The mural was part of a wider decorative scheme in Whitehall Palace, a warren of residences covering 23 acres which had been seized after the downfall of Cardinal Wolsey in 1529.
The Whitehall Mural, as it came to be known, was commissioned at some point during Henry’s brief marriage to his third wife, Jane Seymour, which lasted from 30 May 1536 to 24 October 1537. The mural may have been commissioned to celebrate their marriage, or perhaps to pre-empt the birth of what was hoped to be a long-awaited male heir. Jane did indeed give birth to a son (the future Edward VI) in 1537 but died of postnatal complications less than two weeks later.
The mural was a well-known image throughout the 17th century, for Whitehall Palace was the main residence of the English monarchs from 1530 until 1698, when it was destroyed by a fire on 4 January. Many great works of art were lost, including Holbein’s famous mural, Gian Lorenzo Bernini’s marble portrait bust of King Charles I and Michelangelo’s sculpture of Cupid.
An image of majesty
Luckily, many copies were made of Holbein’s masterpiece – many cropped in on the figure of King Henry to create an individual portrait.
These copies have provided us with the iconic image of Henry VIII – a man with a thick, pale face, small piercing deep black eyes, and an impeccably trimmed beard. There are none of the traditional symbols of royalty here – no sword, crown nor sceptre. But the king’s majesty is conveyed in his aggressive, almost confrontational stance, with a broad chest and feet placed apart and firmly anchored to the ground. A dagger swings from his waist. This is not just the image of a king, but a warrior.
This image of power is cemented by his clothing of extraordinary opulence. Henry is adorned with thick, heavy layers of fabric, marked by every kind of ornament and jewellery. Holbein’s original painting was embellished with gold leaf, which would have glistened and flickered in the original candlelit setting. His large codpiece and heavily padded shoulders also enhance this image of aggressive masculinity and virility – a message the king was keen to convey in light of his lack of male heir.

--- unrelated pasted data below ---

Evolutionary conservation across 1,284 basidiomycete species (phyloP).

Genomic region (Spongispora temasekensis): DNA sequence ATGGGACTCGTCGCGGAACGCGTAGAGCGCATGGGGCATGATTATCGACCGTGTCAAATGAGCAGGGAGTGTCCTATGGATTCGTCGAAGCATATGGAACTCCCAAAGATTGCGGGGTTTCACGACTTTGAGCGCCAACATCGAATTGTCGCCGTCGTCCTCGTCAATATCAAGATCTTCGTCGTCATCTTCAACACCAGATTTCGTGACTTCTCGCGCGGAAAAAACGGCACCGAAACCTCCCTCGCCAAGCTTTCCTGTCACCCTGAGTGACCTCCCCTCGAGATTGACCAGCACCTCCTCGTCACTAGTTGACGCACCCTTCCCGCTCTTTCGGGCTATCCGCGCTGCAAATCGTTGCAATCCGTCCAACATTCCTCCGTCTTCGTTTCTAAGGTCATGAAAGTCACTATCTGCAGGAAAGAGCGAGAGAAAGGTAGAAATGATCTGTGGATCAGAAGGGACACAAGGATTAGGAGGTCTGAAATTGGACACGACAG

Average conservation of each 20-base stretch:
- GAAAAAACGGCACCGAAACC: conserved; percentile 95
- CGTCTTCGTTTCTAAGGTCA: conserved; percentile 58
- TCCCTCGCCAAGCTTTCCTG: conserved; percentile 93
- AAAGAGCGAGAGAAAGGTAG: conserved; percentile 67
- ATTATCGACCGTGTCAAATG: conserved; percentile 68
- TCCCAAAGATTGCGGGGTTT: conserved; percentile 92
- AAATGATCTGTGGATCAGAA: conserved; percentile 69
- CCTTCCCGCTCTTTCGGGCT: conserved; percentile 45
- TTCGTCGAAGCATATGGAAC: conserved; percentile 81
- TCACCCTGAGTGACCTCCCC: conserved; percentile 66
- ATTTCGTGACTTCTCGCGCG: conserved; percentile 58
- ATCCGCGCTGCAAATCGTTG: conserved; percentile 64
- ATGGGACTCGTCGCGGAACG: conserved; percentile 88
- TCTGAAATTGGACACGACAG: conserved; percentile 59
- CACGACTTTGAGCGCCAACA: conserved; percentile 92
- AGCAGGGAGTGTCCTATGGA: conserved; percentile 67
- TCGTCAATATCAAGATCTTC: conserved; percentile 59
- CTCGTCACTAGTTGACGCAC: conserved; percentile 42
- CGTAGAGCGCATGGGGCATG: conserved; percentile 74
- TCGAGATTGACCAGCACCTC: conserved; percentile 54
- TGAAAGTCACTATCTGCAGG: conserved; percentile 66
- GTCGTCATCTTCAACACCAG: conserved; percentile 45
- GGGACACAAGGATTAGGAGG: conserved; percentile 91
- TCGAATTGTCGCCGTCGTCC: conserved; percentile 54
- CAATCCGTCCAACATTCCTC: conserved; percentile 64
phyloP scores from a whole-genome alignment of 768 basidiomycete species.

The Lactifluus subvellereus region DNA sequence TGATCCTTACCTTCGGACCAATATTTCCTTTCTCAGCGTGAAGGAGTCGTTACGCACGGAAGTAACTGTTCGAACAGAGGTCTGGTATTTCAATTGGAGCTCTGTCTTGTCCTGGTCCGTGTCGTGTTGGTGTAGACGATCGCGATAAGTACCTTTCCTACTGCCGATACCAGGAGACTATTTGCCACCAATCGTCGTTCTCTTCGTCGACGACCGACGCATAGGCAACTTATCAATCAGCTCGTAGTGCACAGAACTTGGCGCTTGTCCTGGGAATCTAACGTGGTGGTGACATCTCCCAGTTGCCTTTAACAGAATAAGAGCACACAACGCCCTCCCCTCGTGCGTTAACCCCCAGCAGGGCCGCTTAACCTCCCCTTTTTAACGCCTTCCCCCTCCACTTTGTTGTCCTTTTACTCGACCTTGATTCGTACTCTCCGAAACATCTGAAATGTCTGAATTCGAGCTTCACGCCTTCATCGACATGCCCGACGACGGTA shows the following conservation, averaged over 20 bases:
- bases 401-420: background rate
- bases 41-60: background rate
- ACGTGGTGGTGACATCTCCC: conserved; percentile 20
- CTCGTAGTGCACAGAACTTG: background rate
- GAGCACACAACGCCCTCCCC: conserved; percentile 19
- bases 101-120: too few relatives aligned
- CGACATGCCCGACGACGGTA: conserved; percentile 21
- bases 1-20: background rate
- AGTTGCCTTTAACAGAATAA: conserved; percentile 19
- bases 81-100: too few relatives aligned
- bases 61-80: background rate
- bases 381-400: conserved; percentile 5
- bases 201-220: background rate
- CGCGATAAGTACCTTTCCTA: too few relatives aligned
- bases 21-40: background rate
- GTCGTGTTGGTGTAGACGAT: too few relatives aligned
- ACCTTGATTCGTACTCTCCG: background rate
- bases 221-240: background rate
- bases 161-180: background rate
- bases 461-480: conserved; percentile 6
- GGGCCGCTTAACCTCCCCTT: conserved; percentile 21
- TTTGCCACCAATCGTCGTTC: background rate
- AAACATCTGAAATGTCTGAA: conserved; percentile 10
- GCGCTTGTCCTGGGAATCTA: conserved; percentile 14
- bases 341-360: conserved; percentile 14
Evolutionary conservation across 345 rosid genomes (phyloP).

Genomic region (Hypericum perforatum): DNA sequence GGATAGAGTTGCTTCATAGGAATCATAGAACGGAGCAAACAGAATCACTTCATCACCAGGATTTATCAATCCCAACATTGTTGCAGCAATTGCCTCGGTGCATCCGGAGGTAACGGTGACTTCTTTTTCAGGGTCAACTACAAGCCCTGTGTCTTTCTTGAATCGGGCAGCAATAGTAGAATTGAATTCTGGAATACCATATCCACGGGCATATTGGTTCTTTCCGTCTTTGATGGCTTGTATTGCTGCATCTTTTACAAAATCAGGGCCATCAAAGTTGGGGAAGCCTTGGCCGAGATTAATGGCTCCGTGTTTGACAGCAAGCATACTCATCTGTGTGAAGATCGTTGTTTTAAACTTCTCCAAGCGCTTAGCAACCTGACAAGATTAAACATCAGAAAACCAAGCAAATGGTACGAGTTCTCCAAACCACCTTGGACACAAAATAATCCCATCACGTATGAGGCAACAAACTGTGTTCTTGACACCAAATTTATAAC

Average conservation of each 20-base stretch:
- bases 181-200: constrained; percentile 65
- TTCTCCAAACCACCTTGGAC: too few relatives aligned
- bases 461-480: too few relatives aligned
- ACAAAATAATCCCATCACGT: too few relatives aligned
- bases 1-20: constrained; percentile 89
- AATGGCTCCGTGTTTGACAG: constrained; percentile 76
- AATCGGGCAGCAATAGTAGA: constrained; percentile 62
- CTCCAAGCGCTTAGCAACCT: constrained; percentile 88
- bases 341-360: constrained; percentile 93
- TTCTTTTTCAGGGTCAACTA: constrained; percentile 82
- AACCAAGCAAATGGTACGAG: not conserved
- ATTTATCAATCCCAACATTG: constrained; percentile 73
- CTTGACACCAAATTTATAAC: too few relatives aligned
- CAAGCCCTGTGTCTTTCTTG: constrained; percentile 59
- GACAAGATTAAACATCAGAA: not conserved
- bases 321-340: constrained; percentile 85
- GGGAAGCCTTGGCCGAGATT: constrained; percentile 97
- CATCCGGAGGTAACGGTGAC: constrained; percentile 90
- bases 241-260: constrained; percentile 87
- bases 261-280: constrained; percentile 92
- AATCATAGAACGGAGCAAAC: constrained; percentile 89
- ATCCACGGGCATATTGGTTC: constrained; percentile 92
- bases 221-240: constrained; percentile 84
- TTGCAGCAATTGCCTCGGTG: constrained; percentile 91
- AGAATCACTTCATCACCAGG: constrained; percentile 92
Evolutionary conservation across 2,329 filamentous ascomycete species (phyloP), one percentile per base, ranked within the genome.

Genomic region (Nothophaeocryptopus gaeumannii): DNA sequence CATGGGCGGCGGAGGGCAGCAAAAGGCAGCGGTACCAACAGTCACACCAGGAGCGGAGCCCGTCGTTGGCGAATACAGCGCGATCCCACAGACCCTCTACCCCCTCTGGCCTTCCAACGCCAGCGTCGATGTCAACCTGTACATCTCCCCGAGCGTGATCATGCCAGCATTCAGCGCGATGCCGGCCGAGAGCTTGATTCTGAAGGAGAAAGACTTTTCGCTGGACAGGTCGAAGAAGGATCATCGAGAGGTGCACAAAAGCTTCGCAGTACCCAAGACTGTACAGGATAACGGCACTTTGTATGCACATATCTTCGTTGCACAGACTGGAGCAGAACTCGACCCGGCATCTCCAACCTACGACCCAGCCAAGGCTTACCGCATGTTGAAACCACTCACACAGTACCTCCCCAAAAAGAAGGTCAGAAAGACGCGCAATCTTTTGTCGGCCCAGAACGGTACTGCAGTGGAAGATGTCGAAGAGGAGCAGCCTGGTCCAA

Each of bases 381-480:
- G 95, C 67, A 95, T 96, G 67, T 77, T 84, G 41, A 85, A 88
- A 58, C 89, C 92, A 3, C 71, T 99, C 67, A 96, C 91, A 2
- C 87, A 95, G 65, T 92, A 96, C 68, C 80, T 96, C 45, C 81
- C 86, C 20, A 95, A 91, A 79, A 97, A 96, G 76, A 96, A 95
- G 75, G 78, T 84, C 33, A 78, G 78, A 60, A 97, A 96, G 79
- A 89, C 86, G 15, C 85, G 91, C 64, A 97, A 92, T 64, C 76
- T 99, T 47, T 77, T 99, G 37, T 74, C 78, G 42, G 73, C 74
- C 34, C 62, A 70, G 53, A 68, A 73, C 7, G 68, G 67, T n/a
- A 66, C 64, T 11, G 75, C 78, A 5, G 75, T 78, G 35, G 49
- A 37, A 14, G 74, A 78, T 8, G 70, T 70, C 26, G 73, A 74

Propaganda through paint
Of course, this is probably not a realistic depiction of the king. Many art historians perceive it more as a piece of propaganda. Surviving sets of Henry’s armour indicate that his legs were far shorter than the painting suggests, so Holbein must have augmented his size to convey a greater sense of power. The image also shows Henry as a young man in good health. However, in reality, he was in his forties and had been injured earlier that year in a tiltyard accident.
The copies made of the painting were by students of Holbein’s studio and other artists who gained permission from the king. It’s likely that Henry would have been happy to allow this as it would spread his image of power across the kingdom. They were also distributed throughout Europe as gifts to the ambassadors.
Another version of this image which survives is a full-size cartoon which Holbein created in preparation for the mural. It would have been used to make an outline of the design on the wall, by pricking holes along the main lines and pushing powdered soot through the gaps. It is in the collection of the National Portrait Gallery and shows only Henry VIII and his father. Henry’s stance is different from the final version: originally Holbein had him standing in a more traditional three-quarters view rather than the final and iconic front facing position.
Hans Holbein the Younger was perhaps the most accomplished portraitist of the 16th century. He was born in Augsburg in southern Germany but spent two periods of his life in England: 1526-1528 and 1532-1543. During his second trip to England, he painted numerous portraits of the members of Henry VIII’s court, producing paintings such as The Ambassadors, a portrait of Christina of Denmark (both in the National Gallery collection), and this mural for the royal palace.
It is no surprise that Holbein was in such demand in the Tudor court. The surviving versions of his Whitehall mural confirm he was a master of rendering objects with meticulous detail, manipulating paint and working with a variety of textures. The result is masterful.